The opening narration over real paintings segues brilliantly into a filmed still shot of a real still life, of hanging animals and dead geese – an innocuous subject, and one normally passed by in galleries. But even this first, true shot of our costume drama is an ingenious allusion to the themes of the film: that of decadence, dismissiveness, and death. In this scene we are first introduced to our key players. There is a young Godfried Schalcken, toiling at his sketch in the back of the class; the master Gerrit Dou, imperious enough to refuse eye contact with anything; and his ward Rose, exquisitely framed to the back and the side of the group. She is clearly the subject of the cinematography, lit in that archetypal Dutch style, although every other character is focused instead on the dead things hanging on the wall. The film’s direction treats Rose passively in this manner throughout the film. Soon after this introduction, Schalcken and Rose retreat into another room to have a conversation, only to have a maid interrupt their dialogue with a banging pail. The shot then cuts away to follow the damned pail, and returns to the two young lovers after all has been said.

Although Rose’s violation is the film’s central theme, very little of her is heard or seen – again, the film’s moral and its function in harmony. As our narrator says when they cut away from a key dinner scene in mid-argument, this is not a happy tale, but a record of heartlessness. The direction never errs from this rather dark course. As a matter of fact, once she is married off under sinister circumstances, the way Schalcken and Dou treat her memory is as terrifying as her ghastly suitor. They both rarely saw her or thought much of her when she was around; how could we possibly expect anything more in her absence?

The film hinges on the decisions of both Schalcken and Dou in their response to a potential marriage of Rose to a macabre bridegroom. His lips are blood red and left constantly agape, while his pallor is a sickly green gray. He always arrives on the hour (unholy punctuality is always a red flag), interrupts inner monologues by repeating the characters’ thoughts, and recedes naturally into the shadow of the film’s frame, whatever the shot. Importantly, his first appearance is in silence behind Schalcken, as Schalcken addresses his very first oil painting in frustration, damning all his characters to Hell. So Hell, it seems, comes to lay claim.

The mystery man presents a heavy box, covered in calcium and lime, which when appraised, is ‘richer than the young man’s wildest dreams.’ All he asks for is an immediate marriage to Rose. After all, he says, Rose is Dou’s property, and he can sell her as he wishes; her wiles have no bearing in the transaction. Marriage is merely an act of “traffic and calculation.” Rose knows she is lost when at dinner with Schalcken, Dou, and this strange man. A prized bird is carved – and you can see it on her face. She knows in one terrible instant she is merely equity between the balance sheets of the men at the table. She is married to the Grave and soon recedes into the distance.

 

Rose’s innocence and chastity, which Schalcken and Dou robbed of her with their indifference, is either a faded memory with little personal gravity to the two men, or worse, an ambivalent state of affairs in society. The Narrator alludes to this in a mid-film analysis of Schalcken’s paintings. His subjects are bound by the “expected conventions of society or by commercial transaction. Without warmth or passion.” Before the wedding day, when Rose pleads with Schalcken to run away with her, he dutifully says he will merely work harder and buy her from her unholy marriage. When she’s gone, Schalcken gives himself “wholly to ambition.” In the conflict between duty and love, duty is the clear victor within a world devoid of emotion. One of the key phrases in the picture occurs when Dou feels regret at not hearing from Rose after her betrothal: he does not feel sadness, only, “defrauded, although he did not know why.”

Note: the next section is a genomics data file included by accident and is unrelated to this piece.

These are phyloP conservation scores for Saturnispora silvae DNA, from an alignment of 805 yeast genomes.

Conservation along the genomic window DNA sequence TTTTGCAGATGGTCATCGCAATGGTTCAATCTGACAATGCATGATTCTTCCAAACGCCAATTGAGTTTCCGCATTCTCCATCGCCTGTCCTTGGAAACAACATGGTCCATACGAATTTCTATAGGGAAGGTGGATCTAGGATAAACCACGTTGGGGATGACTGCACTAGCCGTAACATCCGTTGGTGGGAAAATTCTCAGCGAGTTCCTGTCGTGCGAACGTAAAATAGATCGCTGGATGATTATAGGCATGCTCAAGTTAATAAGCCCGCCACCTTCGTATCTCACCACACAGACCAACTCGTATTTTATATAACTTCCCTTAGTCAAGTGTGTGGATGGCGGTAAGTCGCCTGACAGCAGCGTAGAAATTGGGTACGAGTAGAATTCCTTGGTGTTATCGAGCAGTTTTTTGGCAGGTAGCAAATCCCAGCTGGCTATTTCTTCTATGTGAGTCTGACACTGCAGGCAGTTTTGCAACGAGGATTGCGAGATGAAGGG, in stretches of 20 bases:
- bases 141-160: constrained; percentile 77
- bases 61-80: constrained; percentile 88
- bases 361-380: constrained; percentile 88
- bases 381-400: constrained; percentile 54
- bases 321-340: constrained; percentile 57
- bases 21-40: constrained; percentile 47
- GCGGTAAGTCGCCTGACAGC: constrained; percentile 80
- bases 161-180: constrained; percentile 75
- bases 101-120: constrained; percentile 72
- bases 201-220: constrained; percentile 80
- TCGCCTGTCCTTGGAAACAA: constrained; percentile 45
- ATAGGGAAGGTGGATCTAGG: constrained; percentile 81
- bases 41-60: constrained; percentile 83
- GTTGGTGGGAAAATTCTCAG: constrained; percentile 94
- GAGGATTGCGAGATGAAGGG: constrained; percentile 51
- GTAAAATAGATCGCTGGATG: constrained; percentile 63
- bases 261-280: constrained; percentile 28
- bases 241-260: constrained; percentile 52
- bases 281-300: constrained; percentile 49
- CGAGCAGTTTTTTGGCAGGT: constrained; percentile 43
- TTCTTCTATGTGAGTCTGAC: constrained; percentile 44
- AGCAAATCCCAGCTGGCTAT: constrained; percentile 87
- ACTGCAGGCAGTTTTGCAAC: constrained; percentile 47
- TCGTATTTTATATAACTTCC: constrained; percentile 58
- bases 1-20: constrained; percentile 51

The sound of gold rummaging within pockets and seen trading hands (always in relation to women, from this point forward: either with the whores at the whorehouse Schalcken frequents or to pay the semi-nude models he uses as props) is a near-constant in the narrative. When Dou finally dies, gold coins are placed dutifully over his eyes. This monotony is only broken when Rose appears, with no warning, in hysterics and covered in bruises from an unknown source, desperate for food and drink and protection. She screams, “the dead and the living can never be one,” mumbles some key words on sleep and sleepwalkers and the darkness, asks for a minister of God, and when left alone, disappears into nothingness, yet again. She only appears once more, to Schalcken, at the film’s most terrible moment in the crypt of a church. The experience is too terrible to give away here, but it is hidden deep inside the film’s central painting.

At a brisk 68 minutes, Schalcken covers a ton of narrative and thematic ground. And, it looks gorgeous. Although made for TV, the film begs to be seen on the biggest screen possible. Each frame is meticulously detailed, with impeccable lighting simulating the work of the Dutch masters – especially Johannes Vermeer. It may be one of the best examples of this kind of cinematography I have seen. While it is true the images stay with you, it’s the ideas that haunt. Early in the film, before Schalcken simultaneously achieves his success and collapses into despair, Dou presents his students with two human figures, and a lesson to depict ‘The Temptation of St. Anthony.’ Dou mumbles his students some half-hearted direction: “Eh. Vanity. Temptation. Devils. You will imagine the devils.”

Each day all through October, I’ll be writing my two cents on 31 horror films from the dark alleys, lost highways, and unexpected corners of cinema history. Here’s to the fringes!

A Month of Horror on the Fringes (Day 4): Marebito (2004)